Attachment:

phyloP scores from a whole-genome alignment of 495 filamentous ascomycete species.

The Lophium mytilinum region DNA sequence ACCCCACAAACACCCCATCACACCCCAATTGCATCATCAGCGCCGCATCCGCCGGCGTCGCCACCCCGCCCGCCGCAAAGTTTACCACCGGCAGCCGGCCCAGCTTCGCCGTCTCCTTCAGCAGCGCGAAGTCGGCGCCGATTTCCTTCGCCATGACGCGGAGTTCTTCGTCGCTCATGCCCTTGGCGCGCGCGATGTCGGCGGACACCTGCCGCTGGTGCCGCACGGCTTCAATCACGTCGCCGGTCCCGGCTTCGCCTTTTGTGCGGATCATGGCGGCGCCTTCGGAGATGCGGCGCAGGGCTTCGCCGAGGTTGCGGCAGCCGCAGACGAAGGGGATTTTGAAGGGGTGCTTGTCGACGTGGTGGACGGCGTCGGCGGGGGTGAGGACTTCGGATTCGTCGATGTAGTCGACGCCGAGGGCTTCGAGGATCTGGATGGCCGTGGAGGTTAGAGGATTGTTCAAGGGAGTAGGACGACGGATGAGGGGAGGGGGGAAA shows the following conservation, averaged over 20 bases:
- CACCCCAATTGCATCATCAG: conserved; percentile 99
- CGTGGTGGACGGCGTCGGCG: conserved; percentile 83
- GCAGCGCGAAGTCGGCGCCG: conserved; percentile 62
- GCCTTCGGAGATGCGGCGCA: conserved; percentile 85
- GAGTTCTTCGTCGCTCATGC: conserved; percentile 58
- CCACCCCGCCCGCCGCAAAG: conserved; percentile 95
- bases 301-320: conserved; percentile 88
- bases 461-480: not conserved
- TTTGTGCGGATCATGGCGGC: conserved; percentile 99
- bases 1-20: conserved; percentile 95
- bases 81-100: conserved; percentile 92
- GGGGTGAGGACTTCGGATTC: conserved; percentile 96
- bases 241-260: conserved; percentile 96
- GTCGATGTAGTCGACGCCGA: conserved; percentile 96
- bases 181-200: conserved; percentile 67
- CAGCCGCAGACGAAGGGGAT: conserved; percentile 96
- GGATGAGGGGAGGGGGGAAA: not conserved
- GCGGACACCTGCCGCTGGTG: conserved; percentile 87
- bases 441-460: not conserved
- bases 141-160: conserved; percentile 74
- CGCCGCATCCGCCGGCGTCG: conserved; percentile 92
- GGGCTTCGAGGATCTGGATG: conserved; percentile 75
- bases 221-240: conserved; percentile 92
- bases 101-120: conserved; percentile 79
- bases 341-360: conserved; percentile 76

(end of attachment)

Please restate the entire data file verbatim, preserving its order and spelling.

phyloP scores from a whole-genome alignment of 495 filamentous ascomycete species.

The Lophium mytilinum region DNA sequence ACCCCACAAACACCCCATCACACCCCAATTGCATCATCAGCGCCGCATCCGCCGGCGTCGCCACCCCGCCCGCCGCAAAGTTTACCACCGGCAGCCGGCCCAGCTTCGCCGTCTCCTTCAGCAGCGCGAAGTCGGCGCCGATTTCCTTCGCCATGACGCGGAGTTCTTCGTCGCTCATGCCCTTGGCGCGCGCGATGTCGGCGGACACCTGCCGCTGGTGCCGCACGGCTTCAATCACGTCGCCGGTCCCGGCTTCGCCTTTTGTGCGGATCATGGCGGCGCCTTCGGAGATGCGGCGCAGGGCTTCGCCGAGGTTGCGGCAGCCGCAGACGAAGGGGATTTTGAAGGGGTGCTTGTCGACGTGGTGGACGGCGTCGGCGGGGGTGAGGACTTCGGATTCGTCGATGTAGTCGACGCCGAGGGCTTCGAGGATCTGGATGGCCGTGGAGGTTAGAGGATTGTTCAAGGGAGTAGGACGACGGATGAGGGGAGGGGGGAAA shows the following conservation, averaged over 20 bases:
- CACCCCAATTGCATCATCAG: conserved; percentile 99
- CGTGGTGGACGGCGTCGGCG: conserved; percentile 83
- GCAGCGCGAAGTCGGCGCCG: conserved; percentile 62
- GCCTTCGGAGATGCGGCGCA: conserved; percentile 85
- GAGTTCTTCGTCGCTCATGC: conserved; percentile 58
- CCACCCCGCCCGCCGCAAAG: conserved; percentile 95
- bases 301-320: conserved; percentile 88
- bases 461-480: not conserved
- TTTGTGCGGATCATGGCGGC: conserved; percentile 99
- bases 1-20: conserved; percentile 95
- bases 81-100: conserved; percentile 92
- GGGGTGAGGACTTCGGATTC: conserved; percentile 96
- bases 241-260: conserved; percentile 96
- GTCGATGTAGTCGACGCCGA: conserved; percentile 96
- bases 181-200: conserved; percentile 67
- CAGCCGCAGACGAAGGGGAT: conserved; percentile 96
- GGATGAGGGGAGGGGGGAAA: not conserved
- GCGGACACCTGCCGCTGGTG: conserved; percentile 87
- bases 441-460: not conserved
- bases 141-160: conserved; percentile 74
- CGCCGCATCCGCCGGCGTCG: conserved; percentile 92
- GGGCTTCGAGGATCTGGATG: conserved; percentile 75
- bases 221-240: conserved; percentile 92
- bases 101-120: conserved; percentile 79
- bases 341-360: conserved; percentile 76